Don’t Stop Believing

Sitting on a camp chair at Arches National Park at the LaSalle Mountains Viewpoint with two of my closest friends waiting for the super moon to rise above the horizon of the mountains in front of us, I reflected upon the day. “I was looking California, but feeling Minnesota.” And right now living Utah.

Everything I know about leadership I could have learned this day if I didn’t already know, but if I did, today would have only reinforced it.

My friend Joe is an adventurer. I’ve never met anyone who was more at peace and more in tune with Mother Earth’s great outdoors. He’s guided people through the West Virginia white waters. Over the course of eight months, he set foot every day to hike the entire Appalachian Trail by himself and with others. He’s mountain biked alone and under the full moon over 10,000 feet up among the Rocky Mountains. And today, he led us on a hike at Arches National Park, 2.8 miles to and from the Delicate Arch and around the six plus mile loop at Devil’s Garden.

Early in the morning as we were hiking up the hill to Delicate Arch, I was huffing and puffing gasping for air wondering what had I signed up for; and thinking there was no way I could last another twenty minutes, let alone an entire day. It was only 7:30 AM.

A funny thing happened on the way to heaven. I didn’t notice it until much later in the day, but I started to get stronger. Much of that was because Joe believed in me. He let us take our time, stopped when we needed to, circled back when we needed him. He told us when to lean in, where to step, where not to step, where to hold, when to look up, and when to look down, all the while providing commentary to the landscape. He is an expert. I am not. I am not even slightly coordinated, and certainly not athletic. And yet, because Joe believed that I could do it, I did.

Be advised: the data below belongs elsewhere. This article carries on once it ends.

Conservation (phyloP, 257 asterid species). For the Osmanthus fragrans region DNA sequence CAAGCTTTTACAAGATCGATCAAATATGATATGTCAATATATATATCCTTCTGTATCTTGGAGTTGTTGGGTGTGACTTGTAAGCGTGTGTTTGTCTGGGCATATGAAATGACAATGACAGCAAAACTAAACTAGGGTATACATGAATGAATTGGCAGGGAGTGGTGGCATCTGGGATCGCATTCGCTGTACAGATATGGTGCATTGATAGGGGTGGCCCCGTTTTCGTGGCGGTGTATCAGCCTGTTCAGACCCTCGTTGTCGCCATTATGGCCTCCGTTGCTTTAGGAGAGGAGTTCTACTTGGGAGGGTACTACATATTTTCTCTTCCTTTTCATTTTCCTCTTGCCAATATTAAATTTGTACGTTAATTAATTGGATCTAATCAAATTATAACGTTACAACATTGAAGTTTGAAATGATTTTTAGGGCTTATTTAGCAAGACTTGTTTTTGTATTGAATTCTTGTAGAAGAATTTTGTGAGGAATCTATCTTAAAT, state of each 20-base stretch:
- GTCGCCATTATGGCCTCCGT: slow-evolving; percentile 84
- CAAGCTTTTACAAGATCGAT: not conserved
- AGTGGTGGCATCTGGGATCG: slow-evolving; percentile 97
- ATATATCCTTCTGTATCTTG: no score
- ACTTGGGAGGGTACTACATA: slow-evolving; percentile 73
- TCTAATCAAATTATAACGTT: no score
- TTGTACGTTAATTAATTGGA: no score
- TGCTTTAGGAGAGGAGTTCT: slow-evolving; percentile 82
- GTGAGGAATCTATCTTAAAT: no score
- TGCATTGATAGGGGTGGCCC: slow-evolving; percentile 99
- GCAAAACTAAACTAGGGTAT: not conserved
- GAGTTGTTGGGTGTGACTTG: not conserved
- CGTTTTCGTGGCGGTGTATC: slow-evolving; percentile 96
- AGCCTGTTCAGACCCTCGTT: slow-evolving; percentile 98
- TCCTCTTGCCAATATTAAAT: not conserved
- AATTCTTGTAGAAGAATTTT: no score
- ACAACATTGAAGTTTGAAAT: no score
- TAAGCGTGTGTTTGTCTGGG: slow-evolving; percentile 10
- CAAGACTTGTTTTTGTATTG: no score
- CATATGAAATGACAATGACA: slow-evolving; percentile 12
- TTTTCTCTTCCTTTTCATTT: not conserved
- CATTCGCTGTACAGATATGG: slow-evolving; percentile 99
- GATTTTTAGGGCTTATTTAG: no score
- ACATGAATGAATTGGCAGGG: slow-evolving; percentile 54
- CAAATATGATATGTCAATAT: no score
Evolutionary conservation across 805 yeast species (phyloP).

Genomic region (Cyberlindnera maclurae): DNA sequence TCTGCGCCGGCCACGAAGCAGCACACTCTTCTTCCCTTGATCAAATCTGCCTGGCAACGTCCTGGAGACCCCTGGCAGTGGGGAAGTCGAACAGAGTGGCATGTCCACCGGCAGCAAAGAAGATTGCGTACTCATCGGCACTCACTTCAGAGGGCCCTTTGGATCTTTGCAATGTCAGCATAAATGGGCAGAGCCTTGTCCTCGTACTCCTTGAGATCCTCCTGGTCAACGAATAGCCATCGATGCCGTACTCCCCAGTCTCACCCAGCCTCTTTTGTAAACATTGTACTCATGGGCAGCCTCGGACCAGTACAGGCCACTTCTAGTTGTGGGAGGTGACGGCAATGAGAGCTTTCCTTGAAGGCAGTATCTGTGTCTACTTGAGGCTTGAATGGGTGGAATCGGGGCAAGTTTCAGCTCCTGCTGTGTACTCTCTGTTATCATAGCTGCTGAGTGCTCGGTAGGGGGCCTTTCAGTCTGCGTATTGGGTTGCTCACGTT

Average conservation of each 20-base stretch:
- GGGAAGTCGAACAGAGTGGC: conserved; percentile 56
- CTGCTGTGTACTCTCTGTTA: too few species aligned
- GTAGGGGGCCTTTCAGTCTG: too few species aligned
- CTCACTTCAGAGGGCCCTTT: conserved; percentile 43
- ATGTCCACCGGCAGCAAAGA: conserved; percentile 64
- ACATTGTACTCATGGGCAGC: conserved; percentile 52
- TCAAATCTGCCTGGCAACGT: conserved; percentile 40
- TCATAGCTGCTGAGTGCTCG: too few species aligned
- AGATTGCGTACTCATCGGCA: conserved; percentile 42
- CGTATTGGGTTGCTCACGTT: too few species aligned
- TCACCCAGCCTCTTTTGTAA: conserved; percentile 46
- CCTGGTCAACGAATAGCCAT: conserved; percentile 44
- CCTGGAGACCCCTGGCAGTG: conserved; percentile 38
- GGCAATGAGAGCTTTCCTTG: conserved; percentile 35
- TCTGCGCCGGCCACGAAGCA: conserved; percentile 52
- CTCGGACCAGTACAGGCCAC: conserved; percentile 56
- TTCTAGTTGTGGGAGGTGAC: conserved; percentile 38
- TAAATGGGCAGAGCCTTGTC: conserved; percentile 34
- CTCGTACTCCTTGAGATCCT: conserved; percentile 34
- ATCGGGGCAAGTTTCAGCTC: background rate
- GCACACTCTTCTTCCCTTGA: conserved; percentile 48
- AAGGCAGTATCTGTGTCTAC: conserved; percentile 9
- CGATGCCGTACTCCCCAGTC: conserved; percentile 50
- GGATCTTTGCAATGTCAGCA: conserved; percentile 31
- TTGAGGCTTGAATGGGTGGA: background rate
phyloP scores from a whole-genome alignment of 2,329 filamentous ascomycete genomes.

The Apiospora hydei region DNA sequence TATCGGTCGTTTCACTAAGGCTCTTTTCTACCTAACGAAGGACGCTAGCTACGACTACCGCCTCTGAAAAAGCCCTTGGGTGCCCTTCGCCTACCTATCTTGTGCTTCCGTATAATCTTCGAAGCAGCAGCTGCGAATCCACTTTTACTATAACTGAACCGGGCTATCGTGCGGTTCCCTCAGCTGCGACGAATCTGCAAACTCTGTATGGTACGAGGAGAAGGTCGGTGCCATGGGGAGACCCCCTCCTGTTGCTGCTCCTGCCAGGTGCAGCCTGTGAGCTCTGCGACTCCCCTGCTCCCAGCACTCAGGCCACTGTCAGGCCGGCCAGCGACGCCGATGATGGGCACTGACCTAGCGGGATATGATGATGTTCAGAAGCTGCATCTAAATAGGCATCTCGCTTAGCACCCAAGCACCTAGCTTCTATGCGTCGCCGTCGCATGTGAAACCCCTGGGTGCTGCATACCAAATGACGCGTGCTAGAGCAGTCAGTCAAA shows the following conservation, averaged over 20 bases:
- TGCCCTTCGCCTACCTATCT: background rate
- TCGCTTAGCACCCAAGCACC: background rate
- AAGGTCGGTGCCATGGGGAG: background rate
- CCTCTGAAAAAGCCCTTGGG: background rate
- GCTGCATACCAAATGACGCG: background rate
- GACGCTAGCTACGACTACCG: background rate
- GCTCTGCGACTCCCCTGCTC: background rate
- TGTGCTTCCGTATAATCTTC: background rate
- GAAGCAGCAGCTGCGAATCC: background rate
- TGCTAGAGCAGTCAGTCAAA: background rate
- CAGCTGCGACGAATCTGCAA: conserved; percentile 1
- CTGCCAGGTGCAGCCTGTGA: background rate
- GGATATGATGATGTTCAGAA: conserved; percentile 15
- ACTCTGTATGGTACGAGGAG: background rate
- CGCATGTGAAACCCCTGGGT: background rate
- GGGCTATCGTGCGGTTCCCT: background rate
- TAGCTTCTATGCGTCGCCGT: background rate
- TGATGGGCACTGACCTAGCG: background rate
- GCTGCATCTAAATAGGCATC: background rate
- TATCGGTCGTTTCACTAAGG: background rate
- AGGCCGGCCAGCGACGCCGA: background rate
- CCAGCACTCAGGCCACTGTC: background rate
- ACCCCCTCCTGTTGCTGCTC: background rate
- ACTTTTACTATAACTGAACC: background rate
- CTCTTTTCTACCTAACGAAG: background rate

And so it was that I remembered one of the core competencies of a good leader – believing in those that follow but even more important giving them belief in themselves. It’s not easy to do. The great ones have that ability to instill belief. The poor ones create an environment where that belief is always in question.

I got stronger as the day moved. I gained confidence in my feet and in my shoes, more importantly – in myself. My balance and footing became more sure. Why? Because Joe, who’s an expert, believed in me. Who was I to argue with that?

He gave me belief, and provided me inspiration. And so I climbed a mountain.

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